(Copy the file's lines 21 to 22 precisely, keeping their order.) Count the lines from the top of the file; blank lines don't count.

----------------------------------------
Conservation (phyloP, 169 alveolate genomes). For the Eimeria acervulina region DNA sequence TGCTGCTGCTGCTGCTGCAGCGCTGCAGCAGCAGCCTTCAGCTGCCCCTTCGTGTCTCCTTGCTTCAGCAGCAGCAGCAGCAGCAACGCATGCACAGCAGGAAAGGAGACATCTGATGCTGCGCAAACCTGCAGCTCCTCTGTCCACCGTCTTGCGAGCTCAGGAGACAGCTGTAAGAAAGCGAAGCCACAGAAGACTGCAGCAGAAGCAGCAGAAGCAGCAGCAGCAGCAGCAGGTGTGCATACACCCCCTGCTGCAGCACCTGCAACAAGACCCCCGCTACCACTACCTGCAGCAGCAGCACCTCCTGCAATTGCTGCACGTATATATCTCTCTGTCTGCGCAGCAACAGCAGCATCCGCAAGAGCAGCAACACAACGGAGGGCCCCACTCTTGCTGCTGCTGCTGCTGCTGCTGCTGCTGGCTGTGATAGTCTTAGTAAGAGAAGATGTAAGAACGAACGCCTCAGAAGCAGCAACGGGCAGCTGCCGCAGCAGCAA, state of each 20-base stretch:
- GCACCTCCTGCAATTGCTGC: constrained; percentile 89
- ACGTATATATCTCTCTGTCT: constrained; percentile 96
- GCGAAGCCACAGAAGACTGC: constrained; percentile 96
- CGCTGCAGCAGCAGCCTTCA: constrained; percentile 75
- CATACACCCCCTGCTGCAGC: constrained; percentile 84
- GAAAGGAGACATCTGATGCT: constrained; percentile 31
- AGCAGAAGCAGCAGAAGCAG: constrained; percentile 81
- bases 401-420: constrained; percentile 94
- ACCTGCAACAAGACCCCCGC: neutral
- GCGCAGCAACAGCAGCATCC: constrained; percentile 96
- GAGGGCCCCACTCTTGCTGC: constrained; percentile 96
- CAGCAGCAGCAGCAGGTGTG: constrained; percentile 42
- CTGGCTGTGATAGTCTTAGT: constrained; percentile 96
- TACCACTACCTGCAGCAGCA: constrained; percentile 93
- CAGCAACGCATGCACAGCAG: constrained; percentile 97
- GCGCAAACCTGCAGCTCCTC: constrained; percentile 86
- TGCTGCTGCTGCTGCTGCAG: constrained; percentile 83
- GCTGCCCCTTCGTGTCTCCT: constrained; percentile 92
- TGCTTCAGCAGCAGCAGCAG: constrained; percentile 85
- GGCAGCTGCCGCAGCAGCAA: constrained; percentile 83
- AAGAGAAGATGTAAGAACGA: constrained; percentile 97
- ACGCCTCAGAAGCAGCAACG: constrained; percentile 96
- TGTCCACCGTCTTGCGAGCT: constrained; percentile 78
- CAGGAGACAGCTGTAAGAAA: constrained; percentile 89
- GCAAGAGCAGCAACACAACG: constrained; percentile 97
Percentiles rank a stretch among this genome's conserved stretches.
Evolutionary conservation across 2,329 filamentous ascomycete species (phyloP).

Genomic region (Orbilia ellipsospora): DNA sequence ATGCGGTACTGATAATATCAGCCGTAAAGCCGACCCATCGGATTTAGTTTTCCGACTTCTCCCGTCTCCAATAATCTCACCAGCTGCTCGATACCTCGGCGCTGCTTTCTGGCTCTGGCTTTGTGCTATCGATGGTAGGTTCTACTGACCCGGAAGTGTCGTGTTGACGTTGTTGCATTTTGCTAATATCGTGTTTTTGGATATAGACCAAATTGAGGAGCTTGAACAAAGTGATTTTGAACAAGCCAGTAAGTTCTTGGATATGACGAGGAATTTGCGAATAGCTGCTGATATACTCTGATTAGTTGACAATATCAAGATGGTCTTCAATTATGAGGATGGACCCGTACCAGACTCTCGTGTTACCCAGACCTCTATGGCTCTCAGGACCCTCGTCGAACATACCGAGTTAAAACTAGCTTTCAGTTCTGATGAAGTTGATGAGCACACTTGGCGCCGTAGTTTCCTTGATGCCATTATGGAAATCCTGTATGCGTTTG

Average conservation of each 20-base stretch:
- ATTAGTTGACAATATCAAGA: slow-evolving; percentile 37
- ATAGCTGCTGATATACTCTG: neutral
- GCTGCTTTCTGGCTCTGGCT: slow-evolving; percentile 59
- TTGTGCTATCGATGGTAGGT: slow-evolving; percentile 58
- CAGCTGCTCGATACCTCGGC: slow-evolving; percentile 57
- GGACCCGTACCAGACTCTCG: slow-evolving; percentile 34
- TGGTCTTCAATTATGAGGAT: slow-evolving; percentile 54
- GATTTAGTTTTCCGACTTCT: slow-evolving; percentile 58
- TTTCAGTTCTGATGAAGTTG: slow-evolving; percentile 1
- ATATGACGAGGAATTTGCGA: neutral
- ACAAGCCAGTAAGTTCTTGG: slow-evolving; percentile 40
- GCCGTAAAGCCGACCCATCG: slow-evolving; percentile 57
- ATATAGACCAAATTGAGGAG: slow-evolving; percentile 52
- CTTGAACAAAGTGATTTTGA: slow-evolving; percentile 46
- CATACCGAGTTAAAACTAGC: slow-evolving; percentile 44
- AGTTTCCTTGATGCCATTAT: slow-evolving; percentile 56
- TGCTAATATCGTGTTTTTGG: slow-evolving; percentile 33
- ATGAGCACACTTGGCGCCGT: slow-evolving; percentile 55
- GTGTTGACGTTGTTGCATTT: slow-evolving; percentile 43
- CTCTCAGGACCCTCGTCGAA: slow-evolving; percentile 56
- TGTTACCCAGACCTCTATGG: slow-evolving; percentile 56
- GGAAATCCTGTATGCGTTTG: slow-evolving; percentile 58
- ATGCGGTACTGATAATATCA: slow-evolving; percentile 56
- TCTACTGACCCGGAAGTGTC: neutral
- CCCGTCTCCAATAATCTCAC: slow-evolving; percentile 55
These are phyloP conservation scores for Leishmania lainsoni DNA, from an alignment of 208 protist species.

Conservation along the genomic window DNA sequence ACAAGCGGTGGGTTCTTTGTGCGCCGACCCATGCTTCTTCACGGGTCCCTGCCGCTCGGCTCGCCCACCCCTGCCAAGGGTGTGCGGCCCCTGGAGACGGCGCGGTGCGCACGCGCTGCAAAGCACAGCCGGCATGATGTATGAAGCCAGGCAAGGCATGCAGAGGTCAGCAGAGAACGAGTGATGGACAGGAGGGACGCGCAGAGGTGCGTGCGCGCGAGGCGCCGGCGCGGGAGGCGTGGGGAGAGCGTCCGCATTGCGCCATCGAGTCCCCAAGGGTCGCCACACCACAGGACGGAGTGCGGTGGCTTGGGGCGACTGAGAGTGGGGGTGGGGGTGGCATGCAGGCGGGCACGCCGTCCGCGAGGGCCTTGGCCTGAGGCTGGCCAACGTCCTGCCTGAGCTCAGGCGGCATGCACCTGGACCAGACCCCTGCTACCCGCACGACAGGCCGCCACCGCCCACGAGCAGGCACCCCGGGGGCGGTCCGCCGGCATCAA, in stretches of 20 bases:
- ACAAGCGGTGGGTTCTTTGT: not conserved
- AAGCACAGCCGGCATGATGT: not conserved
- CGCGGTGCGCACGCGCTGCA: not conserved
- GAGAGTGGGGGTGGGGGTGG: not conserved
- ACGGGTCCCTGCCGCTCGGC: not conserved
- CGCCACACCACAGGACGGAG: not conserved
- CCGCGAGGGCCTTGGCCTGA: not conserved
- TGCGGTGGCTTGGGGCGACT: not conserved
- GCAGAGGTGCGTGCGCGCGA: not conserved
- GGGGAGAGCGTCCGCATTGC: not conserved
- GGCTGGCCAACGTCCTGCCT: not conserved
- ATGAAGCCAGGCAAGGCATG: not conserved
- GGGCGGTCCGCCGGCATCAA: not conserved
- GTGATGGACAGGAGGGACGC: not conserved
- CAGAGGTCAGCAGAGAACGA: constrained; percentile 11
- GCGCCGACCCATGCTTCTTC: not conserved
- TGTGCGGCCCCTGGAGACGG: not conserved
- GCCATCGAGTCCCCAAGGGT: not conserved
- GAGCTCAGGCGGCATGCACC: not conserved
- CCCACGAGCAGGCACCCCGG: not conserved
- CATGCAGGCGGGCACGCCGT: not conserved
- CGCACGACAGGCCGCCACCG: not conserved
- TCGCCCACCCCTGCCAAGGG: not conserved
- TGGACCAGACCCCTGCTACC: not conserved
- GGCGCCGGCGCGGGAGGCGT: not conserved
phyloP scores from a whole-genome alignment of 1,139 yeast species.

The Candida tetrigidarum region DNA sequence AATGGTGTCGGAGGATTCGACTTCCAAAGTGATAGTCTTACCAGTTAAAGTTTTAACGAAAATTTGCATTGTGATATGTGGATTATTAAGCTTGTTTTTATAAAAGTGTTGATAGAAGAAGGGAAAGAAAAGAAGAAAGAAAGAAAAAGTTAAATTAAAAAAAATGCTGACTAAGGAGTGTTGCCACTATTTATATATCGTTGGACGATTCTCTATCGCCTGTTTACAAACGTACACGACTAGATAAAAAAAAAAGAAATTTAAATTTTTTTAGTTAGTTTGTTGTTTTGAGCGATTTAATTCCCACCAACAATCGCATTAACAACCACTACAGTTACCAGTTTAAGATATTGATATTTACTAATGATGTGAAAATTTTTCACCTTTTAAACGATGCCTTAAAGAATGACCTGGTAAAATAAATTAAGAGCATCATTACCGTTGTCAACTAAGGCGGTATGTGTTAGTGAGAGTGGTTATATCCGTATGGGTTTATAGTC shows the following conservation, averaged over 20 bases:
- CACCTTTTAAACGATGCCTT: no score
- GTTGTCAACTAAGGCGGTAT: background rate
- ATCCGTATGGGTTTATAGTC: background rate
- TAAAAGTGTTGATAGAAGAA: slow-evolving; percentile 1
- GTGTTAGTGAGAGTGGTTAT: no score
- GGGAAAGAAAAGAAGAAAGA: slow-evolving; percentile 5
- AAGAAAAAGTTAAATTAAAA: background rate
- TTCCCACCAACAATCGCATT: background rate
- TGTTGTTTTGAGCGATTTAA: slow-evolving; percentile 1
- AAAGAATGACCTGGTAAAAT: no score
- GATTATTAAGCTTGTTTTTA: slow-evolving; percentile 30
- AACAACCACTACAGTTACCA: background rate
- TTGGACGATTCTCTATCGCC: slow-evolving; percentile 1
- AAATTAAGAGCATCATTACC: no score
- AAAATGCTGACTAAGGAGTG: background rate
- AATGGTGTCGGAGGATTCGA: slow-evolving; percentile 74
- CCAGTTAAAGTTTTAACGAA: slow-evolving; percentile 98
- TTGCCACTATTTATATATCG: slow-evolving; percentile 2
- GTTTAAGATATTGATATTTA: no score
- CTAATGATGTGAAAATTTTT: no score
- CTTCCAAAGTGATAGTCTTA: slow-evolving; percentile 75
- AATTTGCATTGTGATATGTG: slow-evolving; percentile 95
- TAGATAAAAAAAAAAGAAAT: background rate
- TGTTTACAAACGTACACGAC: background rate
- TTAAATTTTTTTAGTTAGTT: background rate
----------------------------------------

- GGCAGCTGCCGCAGCAGCAA: constrained; percentile 83
- AAGAGAAGATGTAAGAACGA: constrained; percentile 97